I found “Ex Machina” interesting over the first hour, and Oscar Isaac was captivating throughout, but in the end, this film seemed a rather standard play on what Christopher Vogler calls “the golden triangle.” Employee’s loyalty to boss is challenged by the boss’s alluring wife. Nathan is a rich thug who wants someone to praise his new girlfriend, and the new girlfriend bats her eyes and pits employer against employee for her own gain. After the humanity of Ava is accepted, I struggled to find something deeper to grapple with.
Was there a variation on the employee-employer-employer’s wife setup that I missed here?
My favorite part, surprisingly, was the twist – I should be more specific, as this film as a number of twists that it forces on the viewer right at the end (yes, this is one of my negatives…)
At first thinking this was fairly convoluted, the more I thought about Caleb’s revelation that he had already set things into motion the previous day, Nathan’s reaction reveals a lot about his character. Nathan has realized long ago that if he is to succeed in his goal, it will most likely mean his death. As he has revealed to Caleb, the end game is for the AI to overcome the tests. This explains the heavy drinking. Nathan is part father, part creator. His inner self struggles with the fact that “what he has created hates him,” while also being so committed to his creation that he’s willing to die for it. He mistakenly believes that Ava is almost there, but not quite… his intention is to purpose Ava for something other outcome and set to work on the next – possibly successful – model. However, when Caleb reveals what he has done, his reaction is priceless – he has just come face to face with the fact that he may die very soon… that the end has come. Once that washes over him, though, he grabs a weapon and sets to work. I admire that aspect of his character, I think. He might have been successful at subduing Ava, except he made a second miscalculation – Kyoko. His failure takes a very different form than Caleb’s… in the end, I kind of felt worse for Nathan – mainly for some of the reasons that Timothy explained above.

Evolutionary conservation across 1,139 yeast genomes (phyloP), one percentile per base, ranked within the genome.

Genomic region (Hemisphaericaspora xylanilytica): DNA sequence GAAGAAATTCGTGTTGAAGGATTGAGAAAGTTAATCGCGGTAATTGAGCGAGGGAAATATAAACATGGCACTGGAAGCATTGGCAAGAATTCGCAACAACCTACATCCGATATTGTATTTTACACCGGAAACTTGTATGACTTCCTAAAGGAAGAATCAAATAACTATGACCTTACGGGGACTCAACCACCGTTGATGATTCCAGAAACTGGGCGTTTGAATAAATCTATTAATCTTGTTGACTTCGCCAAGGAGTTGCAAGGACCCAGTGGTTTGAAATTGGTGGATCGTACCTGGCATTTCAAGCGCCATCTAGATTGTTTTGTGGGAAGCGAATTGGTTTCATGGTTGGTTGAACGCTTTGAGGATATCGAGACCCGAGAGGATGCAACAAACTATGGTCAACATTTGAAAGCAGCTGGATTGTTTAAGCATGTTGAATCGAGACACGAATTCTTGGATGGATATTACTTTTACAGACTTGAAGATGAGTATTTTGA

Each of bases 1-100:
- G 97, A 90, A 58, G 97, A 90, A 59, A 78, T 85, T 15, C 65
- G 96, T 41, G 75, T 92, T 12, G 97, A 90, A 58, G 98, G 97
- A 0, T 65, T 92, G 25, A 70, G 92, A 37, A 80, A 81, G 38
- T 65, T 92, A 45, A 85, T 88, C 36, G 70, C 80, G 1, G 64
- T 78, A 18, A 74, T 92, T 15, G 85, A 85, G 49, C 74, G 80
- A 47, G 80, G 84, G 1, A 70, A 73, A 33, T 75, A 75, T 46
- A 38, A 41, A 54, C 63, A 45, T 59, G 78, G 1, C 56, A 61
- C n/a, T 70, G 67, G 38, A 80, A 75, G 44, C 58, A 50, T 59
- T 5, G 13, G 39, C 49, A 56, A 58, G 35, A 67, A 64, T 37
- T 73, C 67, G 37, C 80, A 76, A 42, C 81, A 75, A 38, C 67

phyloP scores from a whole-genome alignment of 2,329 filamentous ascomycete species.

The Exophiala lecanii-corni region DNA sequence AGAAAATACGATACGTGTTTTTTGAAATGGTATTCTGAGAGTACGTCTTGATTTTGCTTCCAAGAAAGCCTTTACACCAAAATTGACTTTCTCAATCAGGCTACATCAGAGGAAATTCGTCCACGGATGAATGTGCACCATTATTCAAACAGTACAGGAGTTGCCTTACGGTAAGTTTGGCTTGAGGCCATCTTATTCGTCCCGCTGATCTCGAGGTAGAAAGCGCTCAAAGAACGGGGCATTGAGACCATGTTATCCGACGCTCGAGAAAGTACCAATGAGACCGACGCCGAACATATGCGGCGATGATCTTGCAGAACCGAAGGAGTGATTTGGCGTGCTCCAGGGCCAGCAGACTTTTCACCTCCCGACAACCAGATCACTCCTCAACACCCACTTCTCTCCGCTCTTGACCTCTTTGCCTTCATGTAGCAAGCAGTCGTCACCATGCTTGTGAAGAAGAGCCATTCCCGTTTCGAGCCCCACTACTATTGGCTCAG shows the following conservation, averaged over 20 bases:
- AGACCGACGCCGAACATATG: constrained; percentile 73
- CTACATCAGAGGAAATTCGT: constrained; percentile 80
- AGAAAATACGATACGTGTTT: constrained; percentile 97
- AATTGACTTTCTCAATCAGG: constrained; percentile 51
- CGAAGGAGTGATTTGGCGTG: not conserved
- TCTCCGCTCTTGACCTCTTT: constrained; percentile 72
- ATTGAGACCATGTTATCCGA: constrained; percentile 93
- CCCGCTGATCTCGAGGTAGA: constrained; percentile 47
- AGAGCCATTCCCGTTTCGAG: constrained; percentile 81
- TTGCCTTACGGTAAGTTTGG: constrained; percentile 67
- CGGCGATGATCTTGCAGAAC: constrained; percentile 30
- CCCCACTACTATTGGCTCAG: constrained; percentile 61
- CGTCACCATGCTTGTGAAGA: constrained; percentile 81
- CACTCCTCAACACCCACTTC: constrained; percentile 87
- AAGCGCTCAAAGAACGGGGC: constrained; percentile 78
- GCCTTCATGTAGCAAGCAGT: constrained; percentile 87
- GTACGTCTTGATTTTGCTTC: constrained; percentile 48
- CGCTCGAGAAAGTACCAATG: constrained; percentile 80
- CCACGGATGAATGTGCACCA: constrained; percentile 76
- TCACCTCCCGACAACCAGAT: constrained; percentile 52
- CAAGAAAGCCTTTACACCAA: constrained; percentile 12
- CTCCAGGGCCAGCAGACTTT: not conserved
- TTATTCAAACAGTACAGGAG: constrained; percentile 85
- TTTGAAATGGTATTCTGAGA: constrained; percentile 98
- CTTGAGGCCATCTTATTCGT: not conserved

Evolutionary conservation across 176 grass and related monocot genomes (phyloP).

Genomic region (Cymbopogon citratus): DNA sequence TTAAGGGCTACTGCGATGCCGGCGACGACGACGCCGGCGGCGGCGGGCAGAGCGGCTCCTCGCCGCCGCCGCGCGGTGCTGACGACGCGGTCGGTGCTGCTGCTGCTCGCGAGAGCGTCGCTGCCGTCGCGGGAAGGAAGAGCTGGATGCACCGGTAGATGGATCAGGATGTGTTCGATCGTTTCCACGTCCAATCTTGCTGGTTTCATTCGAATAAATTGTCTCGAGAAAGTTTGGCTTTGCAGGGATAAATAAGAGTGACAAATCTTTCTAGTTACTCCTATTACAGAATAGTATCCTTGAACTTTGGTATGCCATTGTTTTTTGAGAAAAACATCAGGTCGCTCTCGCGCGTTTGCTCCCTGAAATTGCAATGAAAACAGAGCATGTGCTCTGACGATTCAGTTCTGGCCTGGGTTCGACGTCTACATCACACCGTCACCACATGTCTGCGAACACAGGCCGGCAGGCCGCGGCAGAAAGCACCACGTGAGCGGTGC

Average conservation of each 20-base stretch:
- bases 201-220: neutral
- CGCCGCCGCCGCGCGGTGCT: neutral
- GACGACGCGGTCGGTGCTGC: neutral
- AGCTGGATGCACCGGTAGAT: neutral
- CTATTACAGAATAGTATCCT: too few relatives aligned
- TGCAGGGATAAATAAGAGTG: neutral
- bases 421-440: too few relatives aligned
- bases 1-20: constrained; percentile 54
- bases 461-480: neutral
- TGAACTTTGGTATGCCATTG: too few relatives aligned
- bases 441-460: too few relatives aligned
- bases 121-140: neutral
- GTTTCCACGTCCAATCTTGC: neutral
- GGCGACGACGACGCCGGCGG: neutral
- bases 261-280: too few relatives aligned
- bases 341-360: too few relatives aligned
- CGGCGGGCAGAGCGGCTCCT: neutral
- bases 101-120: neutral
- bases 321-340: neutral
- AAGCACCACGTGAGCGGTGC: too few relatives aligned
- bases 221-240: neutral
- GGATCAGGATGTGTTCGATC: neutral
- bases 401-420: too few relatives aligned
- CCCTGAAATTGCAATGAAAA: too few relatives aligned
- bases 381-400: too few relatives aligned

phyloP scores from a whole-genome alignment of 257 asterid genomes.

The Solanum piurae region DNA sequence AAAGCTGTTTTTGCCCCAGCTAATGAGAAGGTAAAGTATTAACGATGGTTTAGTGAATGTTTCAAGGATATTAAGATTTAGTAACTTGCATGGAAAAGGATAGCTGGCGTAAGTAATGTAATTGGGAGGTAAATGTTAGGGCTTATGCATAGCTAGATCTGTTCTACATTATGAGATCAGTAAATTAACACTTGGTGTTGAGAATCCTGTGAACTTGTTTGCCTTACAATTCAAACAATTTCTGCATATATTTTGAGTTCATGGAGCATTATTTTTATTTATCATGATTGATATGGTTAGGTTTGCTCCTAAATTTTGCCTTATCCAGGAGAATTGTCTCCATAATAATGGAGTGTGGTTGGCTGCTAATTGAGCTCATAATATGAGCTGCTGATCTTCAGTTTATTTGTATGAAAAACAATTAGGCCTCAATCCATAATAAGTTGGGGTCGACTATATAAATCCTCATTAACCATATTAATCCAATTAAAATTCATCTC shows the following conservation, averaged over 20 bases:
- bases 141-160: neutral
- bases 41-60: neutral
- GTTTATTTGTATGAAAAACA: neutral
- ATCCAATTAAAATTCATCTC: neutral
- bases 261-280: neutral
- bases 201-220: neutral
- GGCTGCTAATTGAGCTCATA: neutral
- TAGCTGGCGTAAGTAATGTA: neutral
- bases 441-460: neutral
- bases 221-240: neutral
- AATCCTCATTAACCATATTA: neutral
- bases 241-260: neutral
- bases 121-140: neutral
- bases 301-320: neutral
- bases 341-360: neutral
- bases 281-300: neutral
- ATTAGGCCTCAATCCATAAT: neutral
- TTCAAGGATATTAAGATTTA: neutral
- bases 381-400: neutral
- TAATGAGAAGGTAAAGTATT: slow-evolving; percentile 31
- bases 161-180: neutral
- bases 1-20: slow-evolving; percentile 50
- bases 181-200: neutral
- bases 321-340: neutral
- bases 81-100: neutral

I found the first half of the movie – the worldbuilding – compelling, but past the halfway point it felt like the movie ran out of interesting things to say and the ending felt foregone in a way that Garland’s movies with Danny Boyle didn’t.
Maybe in a tragedy the ending is supposed to feel inevitable, but I found it unsatisfying. Especially when the movie teased us with the possibility of plot twists it had no interest in.